Preface, Spring 2006, Vol. 25, No. 1

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When Holly Laird and I began to discuss the possibility of a collaboratively edited issue of Tulsa Studies in Women’s Literature that would mark a transition between our editorships, emotion quickly emerged as a topic that both captured our individual interests and touched on our own responses to such a transitional moment in the journal’s history. Emotion has received a great deal of attention from literary scholars in the past two decades, and this work has yielded sophisticated readings that have had a vast and varied impact on literary study. Renewed interest in the culture of sensibility and moral philosophy of the Enlightenment has led to a focus on both sensation and emotion as core components not just of interpersonal relations but also of political formations, economic exchanges, and artistic production. In addition to informing our understanding of the role emotions play in a wide range of texts, this scholarship has reinforced the ongoing expansion of the literary canon by demonstrating the intellectual worth and substance of works, many written by women or for women, that previously were dismissed as sentimental. Scholarship on emotion also, of course, has informed sophisticated new readings of gender, showing how various emotional responses in different cultural moments are marked as quintessentially masculine or feminine. Bearing on questions of female authorship, female readership, and femininity, then, emotion seemed an important topic for Tulsa Studies in Women’s Literature to address.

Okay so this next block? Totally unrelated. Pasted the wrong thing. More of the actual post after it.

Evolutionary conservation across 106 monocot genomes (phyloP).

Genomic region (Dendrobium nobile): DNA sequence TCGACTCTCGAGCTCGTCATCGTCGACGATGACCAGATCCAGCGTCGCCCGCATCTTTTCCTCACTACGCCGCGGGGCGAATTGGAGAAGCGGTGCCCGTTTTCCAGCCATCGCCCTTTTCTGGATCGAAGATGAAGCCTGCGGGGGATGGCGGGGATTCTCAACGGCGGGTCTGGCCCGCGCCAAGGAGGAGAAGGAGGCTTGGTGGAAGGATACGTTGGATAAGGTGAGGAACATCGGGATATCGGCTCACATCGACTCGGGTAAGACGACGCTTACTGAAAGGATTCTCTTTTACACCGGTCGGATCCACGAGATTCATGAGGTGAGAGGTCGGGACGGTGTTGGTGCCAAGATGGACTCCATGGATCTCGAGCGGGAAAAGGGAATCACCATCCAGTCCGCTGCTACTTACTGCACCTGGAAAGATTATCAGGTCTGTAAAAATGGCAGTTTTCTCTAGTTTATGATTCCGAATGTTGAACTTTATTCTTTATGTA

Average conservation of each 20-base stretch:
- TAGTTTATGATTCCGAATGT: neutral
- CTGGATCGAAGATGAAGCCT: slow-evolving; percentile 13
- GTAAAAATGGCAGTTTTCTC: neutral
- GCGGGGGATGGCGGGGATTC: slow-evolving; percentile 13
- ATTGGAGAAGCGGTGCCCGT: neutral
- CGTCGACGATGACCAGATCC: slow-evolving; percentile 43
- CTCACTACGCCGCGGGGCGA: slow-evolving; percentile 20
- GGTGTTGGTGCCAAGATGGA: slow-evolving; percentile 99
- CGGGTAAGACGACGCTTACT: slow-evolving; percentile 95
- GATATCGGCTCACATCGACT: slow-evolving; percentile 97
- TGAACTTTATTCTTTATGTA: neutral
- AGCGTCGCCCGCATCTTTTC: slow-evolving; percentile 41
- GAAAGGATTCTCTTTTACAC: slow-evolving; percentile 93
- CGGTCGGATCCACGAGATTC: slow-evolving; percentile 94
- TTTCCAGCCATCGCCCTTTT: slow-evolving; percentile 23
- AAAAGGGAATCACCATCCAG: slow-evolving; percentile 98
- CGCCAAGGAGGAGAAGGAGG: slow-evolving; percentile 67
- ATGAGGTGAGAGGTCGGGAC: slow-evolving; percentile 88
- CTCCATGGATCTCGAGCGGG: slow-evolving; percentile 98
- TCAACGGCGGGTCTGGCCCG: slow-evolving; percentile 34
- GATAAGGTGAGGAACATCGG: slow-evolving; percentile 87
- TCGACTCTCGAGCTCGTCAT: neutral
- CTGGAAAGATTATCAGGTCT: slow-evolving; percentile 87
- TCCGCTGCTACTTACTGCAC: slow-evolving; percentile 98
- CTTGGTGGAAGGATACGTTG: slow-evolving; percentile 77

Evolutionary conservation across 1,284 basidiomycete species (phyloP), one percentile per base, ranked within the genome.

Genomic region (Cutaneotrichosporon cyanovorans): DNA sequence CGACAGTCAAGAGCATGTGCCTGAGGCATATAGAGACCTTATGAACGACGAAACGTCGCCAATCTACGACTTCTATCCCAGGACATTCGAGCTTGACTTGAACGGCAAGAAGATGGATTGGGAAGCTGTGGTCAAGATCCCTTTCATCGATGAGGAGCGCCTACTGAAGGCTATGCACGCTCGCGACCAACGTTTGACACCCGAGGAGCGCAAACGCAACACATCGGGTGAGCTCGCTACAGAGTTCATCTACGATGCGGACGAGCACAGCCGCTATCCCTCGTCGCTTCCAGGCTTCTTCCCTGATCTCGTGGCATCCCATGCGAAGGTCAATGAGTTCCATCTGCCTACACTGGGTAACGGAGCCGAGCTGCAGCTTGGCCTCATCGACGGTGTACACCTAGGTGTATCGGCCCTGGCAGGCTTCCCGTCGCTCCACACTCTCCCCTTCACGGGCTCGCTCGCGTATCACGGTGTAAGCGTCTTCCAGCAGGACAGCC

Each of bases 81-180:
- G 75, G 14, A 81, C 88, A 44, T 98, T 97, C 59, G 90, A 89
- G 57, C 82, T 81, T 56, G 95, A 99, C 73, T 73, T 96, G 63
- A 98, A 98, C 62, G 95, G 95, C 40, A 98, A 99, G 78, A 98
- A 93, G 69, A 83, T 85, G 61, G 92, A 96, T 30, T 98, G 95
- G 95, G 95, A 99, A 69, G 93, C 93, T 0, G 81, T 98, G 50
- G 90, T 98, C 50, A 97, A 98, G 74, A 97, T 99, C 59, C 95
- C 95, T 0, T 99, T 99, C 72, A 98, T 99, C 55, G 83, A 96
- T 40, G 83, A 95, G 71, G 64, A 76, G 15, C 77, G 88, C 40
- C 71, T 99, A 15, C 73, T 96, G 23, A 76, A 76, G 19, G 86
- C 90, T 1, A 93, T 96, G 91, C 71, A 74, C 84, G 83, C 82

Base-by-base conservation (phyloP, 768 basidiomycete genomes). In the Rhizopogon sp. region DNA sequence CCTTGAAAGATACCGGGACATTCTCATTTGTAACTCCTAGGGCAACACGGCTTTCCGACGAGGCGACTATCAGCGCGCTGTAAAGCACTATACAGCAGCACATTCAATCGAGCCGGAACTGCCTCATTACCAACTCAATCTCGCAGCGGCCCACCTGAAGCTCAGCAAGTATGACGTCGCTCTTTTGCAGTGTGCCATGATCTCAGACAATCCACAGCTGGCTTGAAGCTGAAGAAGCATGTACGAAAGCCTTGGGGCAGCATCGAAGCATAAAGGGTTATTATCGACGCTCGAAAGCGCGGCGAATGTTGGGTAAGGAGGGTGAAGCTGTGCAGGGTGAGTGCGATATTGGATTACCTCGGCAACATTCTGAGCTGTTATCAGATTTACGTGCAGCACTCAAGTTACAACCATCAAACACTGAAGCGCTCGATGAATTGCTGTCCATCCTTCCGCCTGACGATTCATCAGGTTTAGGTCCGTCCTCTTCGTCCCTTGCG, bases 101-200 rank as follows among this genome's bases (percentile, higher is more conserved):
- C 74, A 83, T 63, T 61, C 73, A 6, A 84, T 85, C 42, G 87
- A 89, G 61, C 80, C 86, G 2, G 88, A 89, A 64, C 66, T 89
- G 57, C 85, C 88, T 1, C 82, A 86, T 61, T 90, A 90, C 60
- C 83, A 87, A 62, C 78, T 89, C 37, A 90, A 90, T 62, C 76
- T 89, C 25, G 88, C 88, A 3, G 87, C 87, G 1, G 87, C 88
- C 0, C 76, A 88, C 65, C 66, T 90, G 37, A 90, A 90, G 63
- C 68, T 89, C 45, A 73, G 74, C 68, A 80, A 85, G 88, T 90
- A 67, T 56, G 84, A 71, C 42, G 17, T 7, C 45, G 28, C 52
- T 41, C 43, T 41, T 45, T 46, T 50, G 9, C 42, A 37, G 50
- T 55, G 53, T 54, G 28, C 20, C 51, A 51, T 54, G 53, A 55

Diverse though their topics are, these essays share a focus on exploring the heuristic potential of emotions. Feelings, that is, provide access to otherwise unknowable aspects of authors, their work, and the conversations in which they participate. As three essays in this issue indicate, much of the illuminative force of emotions pertains to the relationships authors have— or wish they had—with others. Attending to the intersubjective components of emotions in turn tells us a great deal about these authors’ contributions to aesthetic theory and discourse. In “‘Miserable Reflections on the Sorrows of my Life’: Letters, Loneliness, and Gardening in the 1760s,” Stephen Bending shows how the letters and journals of Lady Mary Coke, who led a life of relative seclusion for decades after her effort to divorce her libertine husband made her the object of scandalized attention, articulated her feelings of abandonment, resentment, and despair through her comments about gardening. Devoted to gardening as an activity that staved off loneliness even as the garden itself embodied her solitude and her fall from public life, Coke provides us with a striking counterpoint to the prevailing eighteenth-century British idealization of rural retirement as an existence of virtue and peace.